Team effort key for Pack
Published 9:36 pm Wednesday, February 22, 2012
Heading into his first season with the Washington baseball team head coach Ryan Whitney faces some Babe Ruth-sized challenges as begins the preseason looking to find a new middle infield combination and a No. 1 pitcher.
Last season Pam Pack ace Hatteras Brooks and sweet-swinging, sure-handed shortstop Jake Duke helped ease the transition of newly-hired coach Matt Burnett, whose stepson Isaiah Taylor played second base. After leading the team to a 12-13 record and a trip to the NCHSAA 3-A playoffs Burnett accepted the head coaching position at Myers Park High School in the offseason and took his son with him, while Brooks and Duke graduated.
The good news for Whitney, who is Washington’s fourth head coach in four years, is there is an abundance of eager players looking to fill those roles and enough veteran players to help steady the ship until everybody gets their sea legs. Right now, the biggest challenge for Whitney is to get everybody on board before the teams March 2 season opener against Riverside.
“I think above anything we just need people who are willing to buy into what we are trying to do and buy into a role,” Whitney said. “I think if guys will do that and realize that it’s about something bigger than themselves and buy into the team, I think that will be the biggest X-factor.”
Another critical key to the Pam Pack’s success will be pitching. Last season Brooks provided a steady presence on the mound for Washington but this year the void created by his departure might have to be filled by several players until someone rises about the rest.
“We don’t have a clear cut No. 1 or 2, certainly there will be a lot of games that we will win by committee, but there are a couple of guys in the fold that I’m hoping as we go will establish themselves. Maybe not necessarily as a 1 or a 2 but as a 1-A and 1-B,” Whitney said. “Right now I’m just looking to get some quality innings from several guys as we move through.
“There are several guys (vying for pitching roles). We got Avery Woolard, Will Phelps, Patrick Thompson, Matt Dixon, Christian Lambert and Will Masten. We got plenty of guys in the mix and right now we are just trying to define some roles and I think that will happen of the next week or two.”
While the process may be challenging, what Whitney wants to see from his staff is fairly simple.
“It can be difficult but our No. 1 concern is finding guys that can throw strikes and get outs. It doesn’t matter if you throw 60 miles per hour or 90 miles per hour the best pitch in baseball is a strike. The best pitcher is the one who gets outs,” Whitney said. “We had some solid performances (during a scrimmage) on Saturday and we’re really just looking to build on that.”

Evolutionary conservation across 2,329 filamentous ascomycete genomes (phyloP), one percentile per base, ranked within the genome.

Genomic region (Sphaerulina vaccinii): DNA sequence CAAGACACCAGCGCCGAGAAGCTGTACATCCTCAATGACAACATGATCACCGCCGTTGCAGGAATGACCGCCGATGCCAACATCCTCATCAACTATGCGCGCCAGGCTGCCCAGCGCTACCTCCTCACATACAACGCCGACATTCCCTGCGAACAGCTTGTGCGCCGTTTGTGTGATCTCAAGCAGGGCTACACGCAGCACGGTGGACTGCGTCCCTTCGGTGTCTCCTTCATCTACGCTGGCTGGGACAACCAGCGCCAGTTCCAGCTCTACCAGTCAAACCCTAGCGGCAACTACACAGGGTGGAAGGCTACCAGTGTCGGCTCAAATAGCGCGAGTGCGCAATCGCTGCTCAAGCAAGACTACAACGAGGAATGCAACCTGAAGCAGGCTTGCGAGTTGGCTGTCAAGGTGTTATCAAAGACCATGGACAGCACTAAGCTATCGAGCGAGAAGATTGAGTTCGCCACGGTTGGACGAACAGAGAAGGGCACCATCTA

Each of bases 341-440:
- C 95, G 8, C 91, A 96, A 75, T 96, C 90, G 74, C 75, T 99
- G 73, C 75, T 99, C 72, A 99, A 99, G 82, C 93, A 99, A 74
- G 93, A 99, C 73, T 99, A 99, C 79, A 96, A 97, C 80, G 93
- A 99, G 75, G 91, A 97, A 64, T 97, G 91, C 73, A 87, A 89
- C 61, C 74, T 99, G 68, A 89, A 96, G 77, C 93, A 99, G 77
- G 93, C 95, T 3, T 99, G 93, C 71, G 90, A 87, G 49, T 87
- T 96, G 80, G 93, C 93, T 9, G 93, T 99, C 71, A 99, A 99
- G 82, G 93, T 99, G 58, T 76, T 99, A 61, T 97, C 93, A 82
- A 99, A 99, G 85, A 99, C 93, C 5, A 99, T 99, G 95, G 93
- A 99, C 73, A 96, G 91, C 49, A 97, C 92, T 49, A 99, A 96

Helping Whitney build this season in the field will be returning standouts Will Swain and Will Phelps. Swain, who has made the WDN All-Area team as an infielder and outfielder and hit .307 with 19 RBIs last season, while Phelps is a hulking junior first baseman that provided a steady bat in the middle of the Pack’s lineup as a sophomore.
“Based on workouts and practice and buying into what we’re trying to do I feel like Will Phelps has certainly been a guy who has been big. We want him not only to be big in stature, but big in presence … He’s a big kid and a good kid and I’ve been happy with the way he’s stepped up as a leader in the early portion of the year,” Whitney said. “Will Swain is another one. Those two have both done pretty well.”
Swain’s bat will be a key cog in Washington’s lineup but his glove may bring more value to the team this year. Last season Swain made the switch from second base to center field and handled it well. This year, with the middle infield spots open, Swain could once again see dirt under his cleats on either side of second base.
“We plan to use him at several positions. The good thing about Swain is he’s athletic. I hate to use the phrase “utility guy” because that’s sometimes associated with a guy that’s not very good at any position but that’s not the case,” Whitney said. “A kid like him, he’s an asset because he’s somebody that you can use at different places if somebody gets hurt or if you’re trying to create a specific pitching matchup. He might be that difference because he allows you to be able to do that.”
If Swain does move to shortstop or second Washington will still need another middle infielder to play by his side, and just like the pitching situation, it might take a group effort to make it work.
“We’ve got about eight guys right now that we’re trying to sort through,” Whitney said. “We found out a little on Saturday … But I think one of two things will happen: Either one or two guys perform so well that they blow away the competition or that everybody as a group takes strides and makes it difficult for us to pick.”